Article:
The Future of Books

8-29-10ipadI’m sort of obsessed with this topic as a book lover, historian and someone who embraces new technology. With the advent of the ebook, everyone seems to wonder what will become of the typical paper book. When I was working at a public library, it was around the time that ereaders got really big; it seemed like everyone and their grandma (literally) got one for Christmas and was eager to use it to take out library books.

As Erik Qualman so astutely predicts in Socialnomics, libraries have adapted to the ereader and adding ebooks to their collection. He was right when he asserted that books would be available to borrow on ereader devices and his wish came true when libraries eliminated all late fees with ebooks; they simply vanished from the ereader when the two week lending period was over. He was also right when he predicted that perhaps only a certain number of copies would be available to the library. Libraries (or at least the one I worked at) had the rights to a certain number of digital copies of a book, which, contrary to popular belief, means that only that number of people can read the book at once. And when one person has finished the book, the next person on the waitlist can read it. If memory serves me right, the library only had the rights to the book for a limited amount of time and they would have to pay again to renew the digital book. So is it really cheaper for libraries to choose an ebook over the hard copy?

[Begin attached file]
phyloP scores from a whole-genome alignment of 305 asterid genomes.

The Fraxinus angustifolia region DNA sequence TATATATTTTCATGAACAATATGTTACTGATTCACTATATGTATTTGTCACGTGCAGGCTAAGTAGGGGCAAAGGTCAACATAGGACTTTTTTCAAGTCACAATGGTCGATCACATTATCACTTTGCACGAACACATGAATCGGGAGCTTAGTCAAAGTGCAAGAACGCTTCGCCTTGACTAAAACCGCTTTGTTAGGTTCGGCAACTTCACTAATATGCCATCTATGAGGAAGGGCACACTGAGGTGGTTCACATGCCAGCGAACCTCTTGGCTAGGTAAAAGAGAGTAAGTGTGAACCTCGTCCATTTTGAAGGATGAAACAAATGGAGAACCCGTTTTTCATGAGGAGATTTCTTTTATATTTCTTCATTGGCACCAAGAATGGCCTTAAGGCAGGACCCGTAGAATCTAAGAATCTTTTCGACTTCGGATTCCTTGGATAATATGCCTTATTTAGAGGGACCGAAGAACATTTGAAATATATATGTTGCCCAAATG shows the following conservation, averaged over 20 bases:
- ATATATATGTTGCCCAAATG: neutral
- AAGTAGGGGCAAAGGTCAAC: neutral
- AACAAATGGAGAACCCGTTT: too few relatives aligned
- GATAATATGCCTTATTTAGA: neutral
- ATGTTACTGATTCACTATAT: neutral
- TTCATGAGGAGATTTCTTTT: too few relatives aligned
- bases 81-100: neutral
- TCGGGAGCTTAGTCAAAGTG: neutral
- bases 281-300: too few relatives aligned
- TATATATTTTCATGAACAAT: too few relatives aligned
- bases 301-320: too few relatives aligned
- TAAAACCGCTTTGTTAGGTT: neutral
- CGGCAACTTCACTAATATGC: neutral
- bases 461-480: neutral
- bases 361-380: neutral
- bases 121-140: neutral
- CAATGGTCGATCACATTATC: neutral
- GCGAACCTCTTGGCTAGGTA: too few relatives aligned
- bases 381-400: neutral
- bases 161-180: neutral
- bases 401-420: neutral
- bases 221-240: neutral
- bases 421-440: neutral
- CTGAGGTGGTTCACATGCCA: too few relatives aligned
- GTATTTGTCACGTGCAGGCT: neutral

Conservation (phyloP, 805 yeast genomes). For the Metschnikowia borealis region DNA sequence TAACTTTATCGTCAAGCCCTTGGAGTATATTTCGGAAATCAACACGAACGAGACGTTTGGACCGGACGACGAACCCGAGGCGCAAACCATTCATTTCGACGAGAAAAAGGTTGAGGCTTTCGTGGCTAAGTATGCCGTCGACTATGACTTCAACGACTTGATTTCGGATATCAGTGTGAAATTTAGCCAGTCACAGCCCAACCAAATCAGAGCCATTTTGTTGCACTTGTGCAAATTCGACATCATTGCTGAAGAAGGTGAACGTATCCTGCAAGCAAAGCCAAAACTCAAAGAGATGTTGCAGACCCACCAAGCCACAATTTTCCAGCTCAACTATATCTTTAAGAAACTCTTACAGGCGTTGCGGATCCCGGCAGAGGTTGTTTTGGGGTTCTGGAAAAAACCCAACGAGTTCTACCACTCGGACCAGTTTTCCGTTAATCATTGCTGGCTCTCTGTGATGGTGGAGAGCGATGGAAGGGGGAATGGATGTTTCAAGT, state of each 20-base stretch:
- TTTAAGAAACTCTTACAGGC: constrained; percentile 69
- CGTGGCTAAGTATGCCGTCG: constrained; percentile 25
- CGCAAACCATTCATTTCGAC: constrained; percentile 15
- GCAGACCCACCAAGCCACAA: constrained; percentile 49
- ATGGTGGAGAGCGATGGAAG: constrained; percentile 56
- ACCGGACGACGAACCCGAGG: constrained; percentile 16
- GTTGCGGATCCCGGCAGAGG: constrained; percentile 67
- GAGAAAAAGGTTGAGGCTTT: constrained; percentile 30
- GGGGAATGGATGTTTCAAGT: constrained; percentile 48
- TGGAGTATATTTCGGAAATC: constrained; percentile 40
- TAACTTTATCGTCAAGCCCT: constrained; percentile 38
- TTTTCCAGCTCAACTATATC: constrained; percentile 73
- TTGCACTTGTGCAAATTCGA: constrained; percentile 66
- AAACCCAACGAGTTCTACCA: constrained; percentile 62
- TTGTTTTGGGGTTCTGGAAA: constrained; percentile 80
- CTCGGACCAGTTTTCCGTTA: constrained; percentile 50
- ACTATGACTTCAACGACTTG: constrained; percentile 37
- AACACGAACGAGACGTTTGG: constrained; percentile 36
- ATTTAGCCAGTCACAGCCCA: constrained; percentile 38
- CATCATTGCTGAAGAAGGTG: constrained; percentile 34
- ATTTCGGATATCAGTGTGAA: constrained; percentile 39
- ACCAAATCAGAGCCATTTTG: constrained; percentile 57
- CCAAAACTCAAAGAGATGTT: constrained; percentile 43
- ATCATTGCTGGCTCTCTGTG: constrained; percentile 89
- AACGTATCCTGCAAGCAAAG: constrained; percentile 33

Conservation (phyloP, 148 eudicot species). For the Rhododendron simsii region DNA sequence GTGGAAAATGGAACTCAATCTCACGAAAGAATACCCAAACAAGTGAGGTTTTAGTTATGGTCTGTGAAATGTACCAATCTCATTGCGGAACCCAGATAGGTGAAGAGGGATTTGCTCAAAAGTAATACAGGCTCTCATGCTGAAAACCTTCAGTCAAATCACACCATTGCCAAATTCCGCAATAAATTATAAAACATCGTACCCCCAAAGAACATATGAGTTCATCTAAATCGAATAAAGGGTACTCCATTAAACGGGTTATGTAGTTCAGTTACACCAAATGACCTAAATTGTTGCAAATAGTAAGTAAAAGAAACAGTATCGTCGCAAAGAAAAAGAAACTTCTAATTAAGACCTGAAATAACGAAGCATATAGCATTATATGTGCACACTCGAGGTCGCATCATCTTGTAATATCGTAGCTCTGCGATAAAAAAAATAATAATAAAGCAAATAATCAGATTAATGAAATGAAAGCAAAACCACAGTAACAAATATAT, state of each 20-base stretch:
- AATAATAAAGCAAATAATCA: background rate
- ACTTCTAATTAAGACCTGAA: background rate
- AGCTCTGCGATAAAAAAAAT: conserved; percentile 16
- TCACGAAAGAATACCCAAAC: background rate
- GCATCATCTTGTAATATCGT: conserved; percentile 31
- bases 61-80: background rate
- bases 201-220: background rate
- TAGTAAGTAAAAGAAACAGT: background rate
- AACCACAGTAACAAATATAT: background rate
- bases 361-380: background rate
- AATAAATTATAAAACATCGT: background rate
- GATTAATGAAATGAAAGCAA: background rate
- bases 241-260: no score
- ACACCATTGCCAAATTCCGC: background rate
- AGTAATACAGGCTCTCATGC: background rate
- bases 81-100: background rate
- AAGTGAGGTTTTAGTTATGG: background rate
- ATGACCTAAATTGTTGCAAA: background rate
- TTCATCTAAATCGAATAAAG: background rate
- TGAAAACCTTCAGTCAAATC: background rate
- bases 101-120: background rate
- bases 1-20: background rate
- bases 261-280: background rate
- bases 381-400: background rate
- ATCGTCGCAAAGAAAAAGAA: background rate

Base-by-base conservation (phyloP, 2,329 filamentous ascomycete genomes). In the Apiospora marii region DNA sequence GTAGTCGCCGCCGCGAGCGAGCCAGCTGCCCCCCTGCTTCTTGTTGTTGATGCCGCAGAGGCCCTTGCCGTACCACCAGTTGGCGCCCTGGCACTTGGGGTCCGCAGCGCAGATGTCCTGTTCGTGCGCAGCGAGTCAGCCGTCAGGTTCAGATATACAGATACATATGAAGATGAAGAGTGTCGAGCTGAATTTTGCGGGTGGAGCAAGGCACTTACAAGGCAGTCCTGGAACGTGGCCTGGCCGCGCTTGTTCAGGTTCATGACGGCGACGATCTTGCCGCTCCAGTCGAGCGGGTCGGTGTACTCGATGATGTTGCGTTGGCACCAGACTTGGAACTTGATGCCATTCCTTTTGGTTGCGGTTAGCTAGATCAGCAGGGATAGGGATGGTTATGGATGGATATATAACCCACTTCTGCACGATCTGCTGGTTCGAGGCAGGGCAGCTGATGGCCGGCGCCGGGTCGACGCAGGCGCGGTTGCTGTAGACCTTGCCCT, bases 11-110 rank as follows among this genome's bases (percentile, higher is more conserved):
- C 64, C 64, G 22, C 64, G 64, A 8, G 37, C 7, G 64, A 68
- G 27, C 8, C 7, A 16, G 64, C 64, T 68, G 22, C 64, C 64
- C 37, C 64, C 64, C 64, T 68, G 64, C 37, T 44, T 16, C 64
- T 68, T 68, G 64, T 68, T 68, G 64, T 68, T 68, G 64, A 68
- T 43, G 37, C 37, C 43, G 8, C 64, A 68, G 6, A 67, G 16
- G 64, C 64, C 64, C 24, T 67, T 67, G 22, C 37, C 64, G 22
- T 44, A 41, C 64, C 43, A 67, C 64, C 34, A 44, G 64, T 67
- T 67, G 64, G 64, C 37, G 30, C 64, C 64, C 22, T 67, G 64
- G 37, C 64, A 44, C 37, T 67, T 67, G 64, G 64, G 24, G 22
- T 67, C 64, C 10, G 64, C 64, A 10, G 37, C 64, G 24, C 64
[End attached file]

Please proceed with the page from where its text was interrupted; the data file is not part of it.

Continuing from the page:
Qualman notes that the future of books won’t change as rapidly as music and movies have and I certainly agree with him on this. As he notes, there is something to be said about curling up on the couch with a good book and this isn’t something that an ereader can replicate. As an owner of a Kobo, I have to say that I prefer the real thing. Don’t get me wrong, it’s perfect for trips and vacations where you don’t want to be weighed down by books, but when it comes time to purchase a book, you better believe I’ll be getting the paper copy.

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